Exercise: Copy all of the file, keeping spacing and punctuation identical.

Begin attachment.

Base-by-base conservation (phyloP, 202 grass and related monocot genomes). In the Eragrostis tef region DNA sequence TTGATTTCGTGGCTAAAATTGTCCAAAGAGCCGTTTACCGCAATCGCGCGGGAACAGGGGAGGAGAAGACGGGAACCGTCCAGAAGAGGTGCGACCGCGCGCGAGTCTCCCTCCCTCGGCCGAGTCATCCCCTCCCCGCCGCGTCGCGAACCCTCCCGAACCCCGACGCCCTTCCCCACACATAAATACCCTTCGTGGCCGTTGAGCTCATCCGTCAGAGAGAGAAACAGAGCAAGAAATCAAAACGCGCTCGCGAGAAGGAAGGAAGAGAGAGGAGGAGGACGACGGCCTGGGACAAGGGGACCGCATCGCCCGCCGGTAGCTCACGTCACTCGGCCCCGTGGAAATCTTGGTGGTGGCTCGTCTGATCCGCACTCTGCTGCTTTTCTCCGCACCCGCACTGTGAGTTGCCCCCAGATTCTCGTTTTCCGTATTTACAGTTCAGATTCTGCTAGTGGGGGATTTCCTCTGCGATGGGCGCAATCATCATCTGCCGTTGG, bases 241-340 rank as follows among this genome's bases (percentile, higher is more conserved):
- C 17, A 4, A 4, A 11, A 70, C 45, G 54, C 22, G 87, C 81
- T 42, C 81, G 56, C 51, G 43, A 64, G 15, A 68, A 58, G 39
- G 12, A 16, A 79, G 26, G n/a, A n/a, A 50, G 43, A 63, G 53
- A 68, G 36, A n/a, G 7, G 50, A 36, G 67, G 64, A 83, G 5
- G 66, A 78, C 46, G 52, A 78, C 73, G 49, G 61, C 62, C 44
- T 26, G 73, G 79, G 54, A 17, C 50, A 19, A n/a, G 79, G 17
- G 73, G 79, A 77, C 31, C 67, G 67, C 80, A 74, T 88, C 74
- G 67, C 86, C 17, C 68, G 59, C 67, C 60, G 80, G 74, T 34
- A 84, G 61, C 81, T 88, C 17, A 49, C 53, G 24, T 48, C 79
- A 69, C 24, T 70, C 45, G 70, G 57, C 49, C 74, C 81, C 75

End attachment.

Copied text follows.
Base-by-base conservation (phyloP, 202 grass and related monocot genomes). In the Eragrostis tef region DNA sequence TTGATTTCGTGGCTAAAATTGTCCAAAGAGCCGTTTACCGCAATCGCGCGGGAACAGGGGAGGAGAAGACGGGAACCGTCCAGAAGAGGTGCGACCGCGCGCGAGTCTCCCTCCCTCGGCCGAGTCATCCCCTCCCCGCCGCGTCGCGAACCCTCCCGAACCCCGACGCCCTTCCCCACACATAAATACCCTTCGTGGCCGTTGAGCTCATCCGTCAGAGAGAGAAACAGAGCAAGAAATCAAAACGCGCTCGCGAGAAGGAAGGAAGAGAGAGGAGGAGGACGACGGCCTGGGACAAGGGGACCGCATCGCCCGCCGGTAGCTCACGTCACTCGGCCCCGTGGAAATCTTGGTGGTGGCTCGTCTGATCCGCACTCTGCTGCTTTTCTCCGCACCCGCACTGTGAGTTGCCCCCAGATTCTCGTTTTCCGTATTTACAGTTCAGATTCTGCTAGTGGGGGATTTCCTCTGCGATGGGCGCAATCATCATCTGCCGTTGG, bases 241-340 rank as follows among this genome's bases (percentile, higher is more conserved):
- C 17, A 4, A 4, A 11, A 70, C 45, G 54, C 22, G 87, C 81
- T 42, C 81, G 56, C 51, G 43, A 64, G 15, A 68, A 58, G 39
- G 12, A 16, A 79, G 26, G n/a, A n/a, A 50, G 43, A 63, G 53
- A 68, G 36, A n/a, G 7, G 50, A 36, G 67, G 64, A 83, G 5
- G 66, A 78, C 46, G 52, A 78, C 73, G 49, G 61, C 62, C 44
- T 26, G 73, G 79, G 54, A 17, C 50, A 19, A n/a, G 79, G 17
- G 73, G 79, A 77, C 31, C 67, G 67, C 80, A 74, T 88, C 74
- G 67, C 86, C 17, C 68, G 59, C 67, C 60, G 80, G 74, T 34
- A 84, G 61, C 81, T 88, C 17, A 49, C 53, G 24, T 48, C 79
- A 69, C 24, T 70, C 45, G 70, G 57, C 49, C 74, C 81, C 75